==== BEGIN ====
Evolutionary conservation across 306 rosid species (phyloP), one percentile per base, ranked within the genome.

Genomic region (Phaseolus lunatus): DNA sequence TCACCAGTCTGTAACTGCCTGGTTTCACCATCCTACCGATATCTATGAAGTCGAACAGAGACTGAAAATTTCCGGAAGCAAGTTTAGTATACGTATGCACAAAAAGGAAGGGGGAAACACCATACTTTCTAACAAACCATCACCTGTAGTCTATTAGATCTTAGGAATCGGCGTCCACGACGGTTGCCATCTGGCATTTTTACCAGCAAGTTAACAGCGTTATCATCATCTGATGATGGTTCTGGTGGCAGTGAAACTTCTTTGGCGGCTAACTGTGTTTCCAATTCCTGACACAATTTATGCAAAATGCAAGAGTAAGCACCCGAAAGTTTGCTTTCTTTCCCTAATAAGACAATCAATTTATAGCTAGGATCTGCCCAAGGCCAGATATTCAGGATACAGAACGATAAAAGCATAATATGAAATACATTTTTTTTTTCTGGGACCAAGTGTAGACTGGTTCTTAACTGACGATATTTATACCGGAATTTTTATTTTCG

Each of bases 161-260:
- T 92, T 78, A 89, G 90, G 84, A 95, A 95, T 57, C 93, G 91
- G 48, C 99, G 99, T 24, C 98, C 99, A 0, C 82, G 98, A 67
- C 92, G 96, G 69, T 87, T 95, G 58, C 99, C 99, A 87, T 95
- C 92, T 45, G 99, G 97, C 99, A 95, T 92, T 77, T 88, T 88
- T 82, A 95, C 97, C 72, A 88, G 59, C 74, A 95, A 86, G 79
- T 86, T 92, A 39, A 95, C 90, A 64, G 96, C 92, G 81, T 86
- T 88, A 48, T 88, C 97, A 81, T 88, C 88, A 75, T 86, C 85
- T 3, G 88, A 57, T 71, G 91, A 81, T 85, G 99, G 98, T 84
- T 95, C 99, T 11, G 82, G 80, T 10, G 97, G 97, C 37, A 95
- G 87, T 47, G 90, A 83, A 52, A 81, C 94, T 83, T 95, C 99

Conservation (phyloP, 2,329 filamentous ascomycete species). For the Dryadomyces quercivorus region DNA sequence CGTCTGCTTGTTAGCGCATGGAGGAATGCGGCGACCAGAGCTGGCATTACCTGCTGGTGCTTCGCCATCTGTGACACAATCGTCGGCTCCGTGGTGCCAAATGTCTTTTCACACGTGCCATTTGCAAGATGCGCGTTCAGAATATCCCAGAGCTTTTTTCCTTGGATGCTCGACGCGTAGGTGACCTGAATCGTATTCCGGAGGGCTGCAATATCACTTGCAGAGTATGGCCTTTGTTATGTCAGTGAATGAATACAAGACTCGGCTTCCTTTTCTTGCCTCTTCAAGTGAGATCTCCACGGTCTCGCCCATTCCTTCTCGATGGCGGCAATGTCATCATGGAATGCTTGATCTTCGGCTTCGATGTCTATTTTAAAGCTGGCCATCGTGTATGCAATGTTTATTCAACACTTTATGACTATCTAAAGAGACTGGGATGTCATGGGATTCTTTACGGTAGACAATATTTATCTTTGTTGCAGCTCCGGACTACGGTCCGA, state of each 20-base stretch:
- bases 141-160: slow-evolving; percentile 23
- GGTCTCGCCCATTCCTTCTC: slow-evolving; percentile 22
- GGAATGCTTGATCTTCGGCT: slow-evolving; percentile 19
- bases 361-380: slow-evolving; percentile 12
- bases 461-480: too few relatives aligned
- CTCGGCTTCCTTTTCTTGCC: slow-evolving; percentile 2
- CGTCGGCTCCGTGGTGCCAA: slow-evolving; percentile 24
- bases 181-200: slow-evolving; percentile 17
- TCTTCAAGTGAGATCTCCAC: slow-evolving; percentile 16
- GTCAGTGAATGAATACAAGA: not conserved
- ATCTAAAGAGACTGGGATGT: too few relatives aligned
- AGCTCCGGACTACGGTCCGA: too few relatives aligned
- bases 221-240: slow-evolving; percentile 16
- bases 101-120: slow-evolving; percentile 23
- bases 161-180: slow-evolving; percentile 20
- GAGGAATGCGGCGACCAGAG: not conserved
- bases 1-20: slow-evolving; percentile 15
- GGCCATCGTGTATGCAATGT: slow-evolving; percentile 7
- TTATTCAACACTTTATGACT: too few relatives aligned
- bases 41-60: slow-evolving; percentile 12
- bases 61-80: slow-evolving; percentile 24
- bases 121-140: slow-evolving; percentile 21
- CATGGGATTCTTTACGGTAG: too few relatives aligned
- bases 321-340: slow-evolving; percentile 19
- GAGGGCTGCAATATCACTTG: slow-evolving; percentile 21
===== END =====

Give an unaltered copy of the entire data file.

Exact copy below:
Evolutionary conservation across 306 rosid species (phyloP), one percentile per base, ranked within the genome.

Genomic region (Phaseolus lunatus): DNA sequence TCACCAGTCTGTAACTGCCTGGTTTCACCATCCTACCGATATCTATGAAGTCGAACAGAGACTGAAAATTTCCGGAAGCAAGTTTAGTATACGTATGCACAAAAAGGAAGGGGGAAACACCATACTTTCTAACAAACCATCACCTGTAGTCTATTAGATCTTAGGAATCGGCGTCCACGACGGTTGCCATCTGGCATTTTTACCAGCAAGTTAACAGCGTTATCATCATCTGATGATGGTTCTGGTGGCAGTGAAACTTCTTTGGCGGCTAACTGTGTTTCCAATTCCTGACACAATTTATGCAAAATGCAAGAGTAAGCACCCGAAAGTTTGCTTTCTTTCCCTAATAAGACAATCAATTTATAGCTAGGATCTGCCCAAGGCCAGATATTCAGGATACAGAACGATAAAAGCATAATATGAAATACATTTTTTTTTTCTGGGACCAAGTGTAGACTGGTTCTTAACTGACGATATTTATACCGGAATTTTTATTTTCG

Each of bases 161-260:
- T 92, T 78, A 89, G 90, G 84, A 95, A 95, T 57, C 93, G 91
- G 48, C 99, G 99, T 24, C 98, C 99, A 0, C 82, G 98, A 67
- C 92, G 96, G 69, T 87, T 95, G 58, C 99, C 99, A 87, T 95
- C 92, T 45, G 99, G 97, C 99, A 95, T 92, T 77, T 88, T 88
- T 82, A 95, C 97, C 72, A 88, G 59, C 74, A 95, A 86, G 79
- T 86, T 92, A 39, A 95, C 90, A 64, G 96, C 92, G 81, T 86
- T 88, A 48, T 88, C 97, A 81, T 88, C 88, A 75, T 86, C 85
- T 3, G 88, A 57, T 71, G 91, A 81, T 85, G 99, G 98, T 84
- T 95, C 99, T 11, G 82, G 80, T 10, G 97, G 97, C 37, A 95
- G 87, T 47, G 90, A 83, A 52, A 81, C 94, T 83, T 95, C 99

Conservation (phyloP, 2,329 filamentous ascomycete species). For the Dryadomyces quercivorus region DNA sequence CGTCTGCTTGTTAGCGCATGGAGGAATGCGGCGACCAGAGCTGGCATTACCTGCTGGTGCTTCGCCATCTGTGACACAATCGTCGGCTCCGTGGTGCCAAATGTCTTTTCACACGTGCCATTTGCAAGATGCGCGTTCAGAATATCCCAGAGCTTTTTTCCTTGGATGCTCGACGCGTAGGTGACCTGAATCGTATTCCGGAGGGCTGCAATATCACTTGCAGAGTATGGCCTTTGTTATGTCAGTGAATGAATACAAGACTCGGCTTCCTTTTCTTGCCTCTTCAAGTGAGATCTCCACGGTCTCGCCCATTCCTTCTCGATGGCGGCAATGTCATCATGGAATGCTTGATCTTCGGCTTCGATGTCTATTTTAAAGCTGGCCATCGTGTATGCAATGTTTATTCAACACTTTATGACTATCTAAAGAGACTGGGATGTCATGGGATTCTTTACGGTAGACAATATTTATCTTTGTTGCAGCTCCGGACTACGGTCCGA, state of each 20-base stretch:
- bases 141-160: slow-evolving; percentile 23
- GGTCTCGCCCATTCCTTCTC: slow-evolving; percentile 22
- GGAATGCTTGATCTTCGGCT: slow-evolving; percentile 19
- bases 361-380: slow-evolving; percentile 12
- bases 461-480: too few relatives aligned
- CTCGGCTTCCTTTTCTTGCC: slow-evolving; percentile 2
- CGTCGGCTCCGTGGTGCCAA: slow-evolving; percentile 24
- bases 181-200: slow-evolving; percentile 17
- TCTTCAAGTGAGATCTCCAC: slow-evolving; percentile 16
- GTCAGTGAATGAATACAAGA: not conserved
- ATCTAAAGAGACTGGGATGT: too few relatives aligned
- AGCTCCGGACTACGGTCCGA: too few relatives aligned
- bases 221-240: slow-evolving; percentile 16
- bases 101-120: slow-evolving; percentile 23
- bases 161-180: slow-evolving; percentile 20
- GAGGAATGCGGCGACCAGAG: not conserved
- bases 1-20: slow-evolving; percentile 15
- GGCCATCGTGTATGCAATGT: slow-evolving; percentile 7
- TTATTCAACACTTTATGACT: too few relatives aligned
- bases 41-60: slow-evolving; percentile 12
- bases 61-80: slow-evolving; percentile 24
- bases 121-140: slow-evolving; percentile 21
- CATGGGATTCTTTACGGTAG: too few relatives aligned
- bases 321-340: slow-evolving; percentile 19
- GAGGGCTGCAATATCACTTG: slow-evolving; percentile 21